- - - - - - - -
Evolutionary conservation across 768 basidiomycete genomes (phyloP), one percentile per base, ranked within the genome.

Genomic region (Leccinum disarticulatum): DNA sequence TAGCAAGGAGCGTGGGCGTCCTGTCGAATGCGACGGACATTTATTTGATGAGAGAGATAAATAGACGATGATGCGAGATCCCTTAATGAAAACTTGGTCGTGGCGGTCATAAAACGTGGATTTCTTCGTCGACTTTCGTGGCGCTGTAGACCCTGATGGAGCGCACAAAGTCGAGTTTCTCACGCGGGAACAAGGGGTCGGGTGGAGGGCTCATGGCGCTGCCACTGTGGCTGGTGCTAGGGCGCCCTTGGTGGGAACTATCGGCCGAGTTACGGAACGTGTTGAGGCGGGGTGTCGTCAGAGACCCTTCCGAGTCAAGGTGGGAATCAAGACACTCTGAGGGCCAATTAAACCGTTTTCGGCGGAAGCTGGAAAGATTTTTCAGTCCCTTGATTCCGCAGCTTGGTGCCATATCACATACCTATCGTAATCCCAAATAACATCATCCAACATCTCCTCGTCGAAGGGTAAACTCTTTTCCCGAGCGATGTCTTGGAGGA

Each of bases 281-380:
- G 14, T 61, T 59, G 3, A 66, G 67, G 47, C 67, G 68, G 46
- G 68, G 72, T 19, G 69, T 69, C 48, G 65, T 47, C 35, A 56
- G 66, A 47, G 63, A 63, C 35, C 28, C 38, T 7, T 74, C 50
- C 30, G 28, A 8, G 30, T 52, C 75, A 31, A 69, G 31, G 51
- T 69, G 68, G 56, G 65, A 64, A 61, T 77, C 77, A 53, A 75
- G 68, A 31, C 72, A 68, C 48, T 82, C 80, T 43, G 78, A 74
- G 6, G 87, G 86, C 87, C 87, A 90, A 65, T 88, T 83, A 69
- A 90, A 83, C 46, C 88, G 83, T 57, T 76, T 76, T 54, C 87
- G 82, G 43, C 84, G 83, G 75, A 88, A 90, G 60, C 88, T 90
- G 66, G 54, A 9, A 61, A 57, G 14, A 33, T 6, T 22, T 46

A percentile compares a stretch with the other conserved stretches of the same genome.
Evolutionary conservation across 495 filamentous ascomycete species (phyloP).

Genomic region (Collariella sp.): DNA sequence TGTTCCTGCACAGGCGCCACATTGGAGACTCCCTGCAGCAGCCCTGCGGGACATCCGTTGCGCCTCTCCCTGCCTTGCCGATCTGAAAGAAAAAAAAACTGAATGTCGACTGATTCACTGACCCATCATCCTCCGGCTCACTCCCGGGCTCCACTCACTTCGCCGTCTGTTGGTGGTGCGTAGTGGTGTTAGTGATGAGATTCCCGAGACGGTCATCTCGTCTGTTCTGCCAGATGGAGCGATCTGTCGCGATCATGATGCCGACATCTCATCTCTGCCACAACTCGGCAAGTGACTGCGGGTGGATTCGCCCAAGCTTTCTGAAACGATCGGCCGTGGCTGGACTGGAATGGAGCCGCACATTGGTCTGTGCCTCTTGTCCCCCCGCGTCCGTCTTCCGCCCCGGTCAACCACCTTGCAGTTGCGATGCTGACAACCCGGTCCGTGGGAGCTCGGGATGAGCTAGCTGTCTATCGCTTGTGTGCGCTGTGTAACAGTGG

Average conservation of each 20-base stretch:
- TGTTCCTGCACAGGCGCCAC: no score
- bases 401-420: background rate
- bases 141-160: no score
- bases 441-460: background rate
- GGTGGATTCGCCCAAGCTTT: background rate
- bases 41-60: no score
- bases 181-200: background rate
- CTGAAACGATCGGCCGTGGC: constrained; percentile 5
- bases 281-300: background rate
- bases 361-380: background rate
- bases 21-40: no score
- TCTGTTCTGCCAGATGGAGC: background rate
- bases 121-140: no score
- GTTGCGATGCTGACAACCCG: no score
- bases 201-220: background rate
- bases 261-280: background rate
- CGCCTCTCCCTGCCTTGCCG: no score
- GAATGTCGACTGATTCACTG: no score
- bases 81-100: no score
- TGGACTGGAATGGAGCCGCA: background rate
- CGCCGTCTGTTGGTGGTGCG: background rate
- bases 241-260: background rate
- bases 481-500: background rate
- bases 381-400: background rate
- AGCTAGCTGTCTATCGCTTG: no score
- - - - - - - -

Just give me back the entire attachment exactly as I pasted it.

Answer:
Evolutionary conservation across 768 basidiomycete genomes (phyloP), one percentile per base, ranked within the genome.

Genomic region (Leccinum disarticulatum): DNA sequence TAGCAAGGAGCGTGGGCGTCCTGTCGAATGCGACGGACATTTATTTGATGAGAGAGATAAATAGACGATGATGCGAGATCCCTTAATGAAAACTTGGTCGTGGCGGTCATAAAACGTGGATTTCTTCGTCGACTTTCGTGGCGCTGTAGACCCTGATGGAGCGCACAAAGTCGAGTTTCTCACGCGGGAACAAGGGGTCGGGTGGAGGGCTCATGGCGCTGCCACTGTGGCTGGTGCTAGGGCGCCCTTGGTGGGAACTATCGGCCGAGTTACGGAACGTGTTGAGGCGGGGTGTCGTCAGAGACCCTTCCGAGTCAAGGTGGGAATCAAGACACTCTGAGGGCCAATTAAACCGTTTTCGGCGGAAGCTGGAAAGATTTTTCAGTCCCTTGATTCCGCAGCTTGGTGCCATATCACATACCTATCGTAATCCCAAATAACATCATCCAACATCTCCTCGTCGAAGGGTAAACTCTTTTCCCGAGCGATGTCTTGGAGGA

Each of bases 281-380:
- G 14, T 61, T 59, G 3, A 66, G 67, G 47, C 67, G 68, G 46
- G 68, G 72, T 19, G 69, T 69, C 48, G 65, T 47, C 35, A 56
- G 66, A 47, G 63, A 63, C 35, C 28, C 38, T 7, T 74, C 50
- C 30, G 28, A 8, G 30, T 52, C 75, A 31, A 69, G 31, G 51
- T 69, G 68, G 56, G 65, A 64, A 61, T 77, C 77, A 53, A 75
- G 68, A 31, C 72, A 68, C 48, T 82, C 80, T 43, G 78, A 74
- G 6, G 87, G 86, C 87, C 87, A 90, A 65, T 88, T 83, A 69
- A 90, A 83, C 46, C 88, G 83, T 57, T 76, T 76, T 54, C 87
- G 82, G 43, C 84, G 83, G 75, A 88, A 90, G 60, C 88, T 90
- G 66, G 54, A 9, A 61, A 57, G 14, A 33, T 6, T 22, T 46

A percentile compares a stretch with the other conserved stretches of the same genome.
Evolutionary conservation across 495 filamentous ascomycete species (phyloP).

Genomic region (Collariella sp.): DNA sequence TGTTCCTGCACAGGCGCCACATTGGAGACTCCCTGCAGCAGCCCTGCGGGACATCCGTTGCGCCTCTCCCTGCCTTGCCGATCTGAAAGAAAAAAAAACTGAATGTCGACTGATTCACTGACCCATCATCCTCCGGCTCACTCCCGGGCTCCACTCACTTCGCCGTCTGTTGGTGGTGCGTAGTGGTGTTAGTGATGAGATTCCCGAGACGGTCATCTCGTCTGTTCTGCCAGATGGAGCGATCTGTCGCGATCATGATGCCGACATCTCATCTCTGCCACAACTCGGCAAGTGACTGCGGGTGGATTCGCCCAAGCTTTCTGAAACGATCGGCCGTGGCTGGACTGGAATGGAGCCGCACATTGGTCTGTGCCTCTTGTCCCCCCGCGTCCGTCTTCCGCCCCGGTCAACCACCTTGCAGTTGCGATGCTGACAACCCGGTCCGTGGGAGCTCGGGATGAGCTAGCTGTCTATCGCTTGTGTGCGCTGTGTAACAGTGG

Average conservation of each 20-base stretch:
- TGTTCCTGCACAGGCGCCAC: no score
- bases 401-420: background rate
- bases 141-160: no score
- bases 441-460: background rate
- GGTGGATTCGCCCAAGCTTT: background rate
- bases 41-60: no score
- bases 181-200: background rate
- CTGAAACGATCGGCCGTGGC: constrained; percentile 5
- bases 281-300: background rate
- bases 361-380: background rate
- bases 21-40: no score
- TCTGTTCTGCCAGATGGAGC: background rate
- bases 121-140: no score
- GTTGCGATGCTGACAACCCG: no score
- bases 201-220: background rate
- bases 261-280: background rate
- CGCCTCTCCCTGCCTTGCCG: no score
- GAATGTCGACTGATTCACTG: no score
- bases 81-100: no score
- TGGACTGGAATGGAGCCGCA: background rate
- CGCCGTCTGTTGGTGGTGCG: background rate
- bases 241-260: background rate
- bases 481-500: background rate
- bases 381-400: background rate
- AGCTAGCTGTCTATCGCTTG: no score